Almost a year ago, Lia Heifetz and eleven others left their home of Juneau to experience how the Pacific Ocean impacts the planet for “A Trip South.” From Douglas Island the team kayaked down the Inside Passage, camping on rocky beaches and working with the elements to safely paddle the series of straits and channels that connect southeast Alaska to western British Columbia and Puget Sound. Ninety-three-days later, the group arrived in Lady Smith Harbor on Vancouver Island where they transitioned to biking down the pacific coast towards Central and South America.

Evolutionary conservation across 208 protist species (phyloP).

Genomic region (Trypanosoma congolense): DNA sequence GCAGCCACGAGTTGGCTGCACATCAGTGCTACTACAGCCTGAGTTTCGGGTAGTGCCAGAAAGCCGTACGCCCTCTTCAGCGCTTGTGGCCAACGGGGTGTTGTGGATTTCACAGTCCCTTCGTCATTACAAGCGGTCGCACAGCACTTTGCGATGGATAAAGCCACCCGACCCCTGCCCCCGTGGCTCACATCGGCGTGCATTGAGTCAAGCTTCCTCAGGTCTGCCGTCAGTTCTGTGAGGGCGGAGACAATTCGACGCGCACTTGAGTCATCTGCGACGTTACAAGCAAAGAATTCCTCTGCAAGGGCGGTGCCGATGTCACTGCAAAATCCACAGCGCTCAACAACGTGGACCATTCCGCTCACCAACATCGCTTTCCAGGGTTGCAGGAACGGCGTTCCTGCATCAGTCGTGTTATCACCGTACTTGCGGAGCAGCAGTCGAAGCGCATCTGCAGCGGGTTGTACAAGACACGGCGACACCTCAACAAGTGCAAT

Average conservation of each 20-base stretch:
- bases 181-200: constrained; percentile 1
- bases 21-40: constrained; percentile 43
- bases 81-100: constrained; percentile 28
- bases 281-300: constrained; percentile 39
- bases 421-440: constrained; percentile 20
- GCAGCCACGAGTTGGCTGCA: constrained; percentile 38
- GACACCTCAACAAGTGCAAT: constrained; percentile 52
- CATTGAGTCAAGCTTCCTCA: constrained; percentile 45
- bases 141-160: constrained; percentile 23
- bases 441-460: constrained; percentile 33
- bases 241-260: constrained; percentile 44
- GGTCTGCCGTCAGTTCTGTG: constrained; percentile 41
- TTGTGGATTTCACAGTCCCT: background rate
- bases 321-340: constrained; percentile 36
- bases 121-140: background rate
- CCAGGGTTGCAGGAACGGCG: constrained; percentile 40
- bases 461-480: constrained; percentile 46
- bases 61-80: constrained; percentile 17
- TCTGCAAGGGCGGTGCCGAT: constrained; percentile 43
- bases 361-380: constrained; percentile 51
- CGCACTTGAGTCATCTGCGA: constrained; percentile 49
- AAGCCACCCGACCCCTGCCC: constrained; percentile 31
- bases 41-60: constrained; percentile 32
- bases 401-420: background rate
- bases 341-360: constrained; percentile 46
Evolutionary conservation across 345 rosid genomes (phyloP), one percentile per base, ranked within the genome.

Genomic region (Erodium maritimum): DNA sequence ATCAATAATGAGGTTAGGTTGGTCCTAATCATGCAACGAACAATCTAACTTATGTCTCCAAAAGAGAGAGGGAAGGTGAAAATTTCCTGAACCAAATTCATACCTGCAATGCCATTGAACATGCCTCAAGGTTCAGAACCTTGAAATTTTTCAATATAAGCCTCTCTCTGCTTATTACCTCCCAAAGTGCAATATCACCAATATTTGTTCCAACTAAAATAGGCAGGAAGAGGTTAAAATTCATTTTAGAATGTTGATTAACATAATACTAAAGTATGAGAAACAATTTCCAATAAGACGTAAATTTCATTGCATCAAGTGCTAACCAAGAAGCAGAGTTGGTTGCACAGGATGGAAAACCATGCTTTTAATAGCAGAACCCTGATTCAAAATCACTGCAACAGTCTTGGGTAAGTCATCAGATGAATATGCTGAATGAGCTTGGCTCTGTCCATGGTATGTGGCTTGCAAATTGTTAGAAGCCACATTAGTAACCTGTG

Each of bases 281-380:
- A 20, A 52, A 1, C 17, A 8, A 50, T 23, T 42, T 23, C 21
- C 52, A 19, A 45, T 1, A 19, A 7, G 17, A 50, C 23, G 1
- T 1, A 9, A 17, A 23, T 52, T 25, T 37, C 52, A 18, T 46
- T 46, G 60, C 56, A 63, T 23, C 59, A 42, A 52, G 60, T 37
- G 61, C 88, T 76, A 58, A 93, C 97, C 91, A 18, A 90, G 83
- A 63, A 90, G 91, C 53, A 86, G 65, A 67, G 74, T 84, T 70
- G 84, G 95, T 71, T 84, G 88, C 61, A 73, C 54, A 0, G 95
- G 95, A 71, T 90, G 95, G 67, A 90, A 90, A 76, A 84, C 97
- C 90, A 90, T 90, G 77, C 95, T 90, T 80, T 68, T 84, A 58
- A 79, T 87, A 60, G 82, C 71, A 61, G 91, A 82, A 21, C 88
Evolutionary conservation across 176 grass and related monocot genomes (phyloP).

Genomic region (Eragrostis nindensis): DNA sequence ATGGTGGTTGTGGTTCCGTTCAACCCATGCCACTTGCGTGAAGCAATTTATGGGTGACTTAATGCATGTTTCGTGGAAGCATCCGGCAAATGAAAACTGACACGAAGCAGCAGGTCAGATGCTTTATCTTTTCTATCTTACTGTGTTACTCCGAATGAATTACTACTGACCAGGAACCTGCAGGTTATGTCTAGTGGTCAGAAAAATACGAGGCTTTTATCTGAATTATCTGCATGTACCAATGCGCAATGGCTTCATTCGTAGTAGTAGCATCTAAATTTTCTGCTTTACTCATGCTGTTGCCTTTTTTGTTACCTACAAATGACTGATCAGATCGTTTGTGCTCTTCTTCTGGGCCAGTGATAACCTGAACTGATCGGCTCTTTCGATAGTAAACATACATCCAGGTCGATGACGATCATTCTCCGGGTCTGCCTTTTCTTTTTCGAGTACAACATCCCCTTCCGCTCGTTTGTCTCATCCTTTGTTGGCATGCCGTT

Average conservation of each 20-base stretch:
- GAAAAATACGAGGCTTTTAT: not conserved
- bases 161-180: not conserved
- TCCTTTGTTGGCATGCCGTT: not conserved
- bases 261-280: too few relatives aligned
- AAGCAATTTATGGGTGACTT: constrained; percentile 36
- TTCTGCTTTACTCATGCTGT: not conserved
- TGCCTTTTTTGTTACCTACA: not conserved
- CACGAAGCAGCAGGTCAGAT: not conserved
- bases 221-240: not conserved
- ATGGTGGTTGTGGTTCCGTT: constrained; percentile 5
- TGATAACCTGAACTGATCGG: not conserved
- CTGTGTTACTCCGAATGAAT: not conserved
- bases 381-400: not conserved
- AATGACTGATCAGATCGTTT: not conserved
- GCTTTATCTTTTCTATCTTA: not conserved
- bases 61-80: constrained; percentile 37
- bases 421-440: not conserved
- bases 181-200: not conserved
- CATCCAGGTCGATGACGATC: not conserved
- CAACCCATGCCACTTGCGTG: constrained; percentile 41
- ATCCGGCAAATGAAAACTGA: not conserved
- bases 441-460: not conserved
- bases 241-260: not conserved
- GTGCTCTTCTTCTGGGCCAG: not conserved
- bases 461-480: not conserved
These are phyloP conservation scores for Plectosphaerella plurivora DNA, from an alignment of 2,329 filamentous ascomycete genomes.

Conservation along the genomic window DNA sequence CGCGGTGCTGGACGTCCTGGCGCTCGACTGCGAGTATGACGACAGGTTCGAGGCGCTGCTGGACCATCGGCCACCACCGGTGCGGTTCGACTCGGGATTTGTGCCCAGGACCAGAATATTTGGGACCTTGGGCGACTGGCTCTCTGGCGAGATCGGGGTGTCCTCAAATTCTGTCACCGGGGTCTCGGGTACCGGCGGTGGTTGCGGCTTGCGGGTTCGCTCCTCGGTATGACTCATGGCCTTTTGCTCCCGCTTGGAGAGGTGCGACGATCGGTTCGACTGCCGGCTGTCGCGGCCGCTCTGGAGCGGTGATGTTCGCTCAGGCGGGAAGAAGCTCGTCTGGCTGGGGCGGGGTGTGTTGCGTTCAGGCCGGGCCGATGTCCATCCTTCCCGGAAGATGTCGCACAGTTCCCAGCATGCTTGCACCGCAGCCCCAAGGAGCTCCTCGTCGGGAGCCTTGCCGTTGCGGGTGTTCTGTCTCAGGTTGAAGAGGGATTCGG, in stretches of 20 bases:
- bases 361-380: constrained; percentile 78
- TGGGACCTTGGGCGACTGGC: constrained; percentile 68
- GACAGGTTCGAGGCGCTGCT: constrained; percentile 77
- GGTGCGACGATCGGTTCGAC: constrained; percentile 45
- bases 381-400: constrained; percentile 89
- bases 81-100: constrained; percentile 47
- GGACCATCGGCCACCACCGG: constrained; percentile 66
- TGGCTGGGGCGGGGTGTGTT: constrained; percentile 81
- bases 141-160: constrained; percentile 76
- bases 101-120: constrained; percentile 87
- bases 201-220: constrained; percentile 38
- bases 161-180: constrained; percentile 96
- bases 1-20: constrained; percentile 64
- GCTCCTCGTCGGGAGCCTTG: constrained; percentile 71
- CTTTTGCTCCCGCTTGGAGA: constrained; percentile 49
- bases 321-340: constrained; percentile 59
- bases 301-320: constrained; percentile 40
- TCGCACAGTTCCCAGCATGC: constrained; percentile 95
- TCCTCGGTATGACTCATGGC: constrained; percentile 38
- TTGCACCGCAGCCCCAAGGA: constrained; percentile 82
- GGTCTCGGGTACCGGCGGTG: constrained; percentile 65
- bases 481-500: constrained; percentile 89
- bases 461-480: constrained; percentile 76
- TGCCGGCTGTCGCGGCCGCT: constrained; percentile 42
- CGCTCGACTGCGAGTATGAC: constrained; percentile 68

This Thursday, Lia and Lucy will be on KXLL to talk about the experience and their upcoming slide show event this First Friday at 7 p.m. at the Silverbow. Tune into “Annie on the Spot” at 4:00 to hear Lia discuss the upcoming event and find out where the “A Trip South” team is now.
- According to the report, the pools recover a nearly a third of the more than $1 million it takes to run them.
- While the EIA baseline case shows Alaska contributing almost nothing to U.S. oil production in a few decades, that’s not the only scenario.
- The Center for Biological Diversity is calling for the National Marine Fisheries Service to stop BlueCrest Energy’s plans to conduct hydraulic fracturing of oil wells in Cook Inlet, citing concern for beluga whales.
- Cold Bay to Unalaska is nearly 200 miles. By plane, it takes about an hour. By kayak, it's nearly a month.